Well, not exactly. But two recent trips to the Canadian Canoe Museum, in Peterborough, Ontario, have made my new, least-favourite month, February, almost bearable. One step inside the museum and one is transported to a state of mind that sighs of summers on the water, loons calling, and campfire smoke inducing leafy and rocky mirages.
My friend and neighbour, Mike 'Wood & Canvas' Ormsby, got me to re-visit the museum for the first time since it opened 13 years ago. Like many other people, Mike is my go-to-guy for all things about canoeing. He introduced me to museum General Manager, John Summers, and Curator, Jeremy Ward, who gave us a behind-the-scenes tour of the museum's huge separate storage facility where most of the collection's approximately 600 craft are stored (see photo above).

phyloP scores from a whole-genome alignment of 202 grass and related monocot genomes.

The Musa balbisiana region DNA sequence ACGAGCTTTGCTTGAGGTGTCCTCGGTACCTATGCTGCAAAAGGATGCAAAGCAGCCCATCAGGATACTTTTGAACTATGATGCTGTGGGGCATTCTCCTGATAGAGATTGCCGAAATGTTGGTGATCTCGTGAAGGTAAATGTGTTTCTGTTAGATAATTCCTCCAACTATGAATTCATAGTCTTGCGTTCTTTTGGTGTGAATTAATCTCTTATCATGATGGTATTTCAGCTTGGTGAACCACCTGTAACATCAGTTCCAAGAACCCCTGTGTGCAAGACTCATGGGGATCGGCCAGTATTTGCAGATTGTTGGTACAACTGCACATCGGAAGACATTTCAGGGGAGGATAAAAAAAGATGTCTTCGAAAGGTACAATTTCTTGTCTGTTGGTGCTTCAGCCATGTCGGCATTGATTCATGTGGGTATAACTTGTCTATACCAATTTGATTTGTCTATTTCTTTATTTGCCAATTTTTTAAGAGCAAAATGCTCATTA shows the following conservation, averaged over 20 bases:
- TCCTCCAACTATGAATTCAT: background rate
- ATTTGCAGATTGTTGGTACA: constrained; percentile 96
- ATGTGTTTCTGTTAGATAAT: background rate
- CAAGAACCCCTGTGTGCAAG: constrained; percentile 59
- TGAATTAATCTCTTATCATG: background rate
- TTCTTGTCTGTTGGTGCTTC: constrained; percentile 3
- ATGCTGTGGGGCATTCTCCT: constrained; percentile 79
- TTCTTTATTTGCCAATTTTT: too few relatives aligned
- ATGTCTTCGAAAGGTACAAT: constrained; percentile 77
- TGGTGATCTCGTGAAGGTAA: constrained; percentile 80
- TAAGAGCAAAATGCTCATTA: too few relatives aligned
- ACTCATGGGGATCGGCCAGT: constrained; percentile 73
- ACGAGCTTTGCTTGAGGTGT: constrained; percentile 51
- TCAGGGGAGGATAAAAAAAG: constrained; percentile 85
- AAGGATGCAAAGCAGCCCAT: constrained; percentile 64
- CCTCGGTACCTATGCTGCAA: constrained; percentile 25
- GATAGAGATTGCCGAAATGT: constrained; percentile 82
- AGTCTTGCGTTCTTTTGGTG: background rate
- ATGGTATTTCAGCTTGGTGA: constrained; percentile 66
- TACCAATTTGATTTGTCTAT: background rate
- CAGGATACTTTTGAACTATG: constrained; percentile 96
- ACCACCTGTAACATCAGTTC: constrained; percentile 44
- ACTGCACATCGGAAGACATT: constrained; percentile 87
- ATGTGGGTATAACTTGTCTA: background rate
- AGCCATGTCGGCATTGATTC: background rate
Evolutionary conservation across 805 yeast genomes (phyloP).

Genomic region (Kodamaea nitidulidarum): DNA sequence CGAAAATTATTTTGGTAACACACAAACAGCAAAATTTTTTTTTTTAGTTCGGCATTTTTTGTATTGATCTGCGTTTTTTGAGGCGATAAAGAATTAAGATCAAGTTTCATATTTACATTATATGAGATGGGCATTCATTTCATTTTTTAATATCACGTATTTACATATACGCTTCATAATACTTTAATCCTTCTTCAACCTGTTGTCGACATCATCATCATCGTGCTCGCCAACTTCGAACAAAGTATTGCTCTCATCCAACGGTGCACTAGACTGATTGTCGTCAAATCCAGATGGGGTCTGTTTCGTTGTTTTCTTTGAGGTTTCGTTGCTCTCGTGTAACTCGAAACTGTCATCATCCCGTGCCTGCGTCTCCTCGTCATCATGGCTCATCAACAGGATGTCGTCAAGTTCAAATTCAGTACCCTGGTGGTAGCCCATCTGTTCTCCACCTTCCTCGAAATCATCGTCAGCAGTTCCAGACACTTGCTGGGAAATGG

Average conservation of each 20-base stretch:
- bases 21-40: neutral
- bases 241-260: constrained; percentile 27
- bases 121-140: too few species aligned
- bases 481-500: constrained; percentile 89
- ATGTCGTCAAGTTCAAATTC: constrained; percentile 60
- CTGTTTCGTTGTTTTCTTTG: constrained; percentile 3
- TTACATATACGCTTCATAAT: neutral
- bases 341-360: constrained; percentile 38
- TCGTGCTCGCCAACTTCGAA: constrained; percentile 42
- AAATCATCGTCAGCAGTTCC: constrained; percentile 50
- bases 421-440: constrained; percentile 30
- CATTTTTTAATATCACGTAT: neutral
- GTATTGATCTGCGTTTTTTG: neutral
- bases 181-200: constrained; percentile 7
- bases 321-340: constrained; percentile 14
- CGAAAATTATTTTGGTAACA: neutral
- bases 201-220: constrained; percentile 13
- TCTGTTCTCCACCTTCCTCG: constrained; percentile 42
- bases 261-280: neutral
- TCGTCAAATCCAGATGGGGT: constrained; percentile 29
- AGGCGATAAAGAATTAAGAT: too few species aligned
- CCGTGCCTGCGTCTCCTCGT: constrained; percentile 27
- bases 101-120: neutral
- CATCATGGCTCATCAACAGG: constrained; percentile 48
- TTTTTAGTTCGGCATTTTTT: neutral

We had such a great time, we went back two weeks later for another go-around: this time meeting Professor Kirk Wipper, who founded the collection back in the 1950s. At 85, Kirk is still a volunteer resource person at the museum and a charming gentleman (see photo below). The Canadian Canoe Museum is the largest of its in the world and brilliantly uplifting for anyone with an interest in canoes. I can't recommend it highly enough and plan to go back in May to collect the canoe I'm planning to win with a fund-raising raffle ticket I purchased at the CCM. The canoe is being built as I write this blog and you can see it underway in the Rona Building Centre, adjacent to the museum on Monaghan Street in Peterborough.Mike Ormsby and canoe legend, Kirk Wipper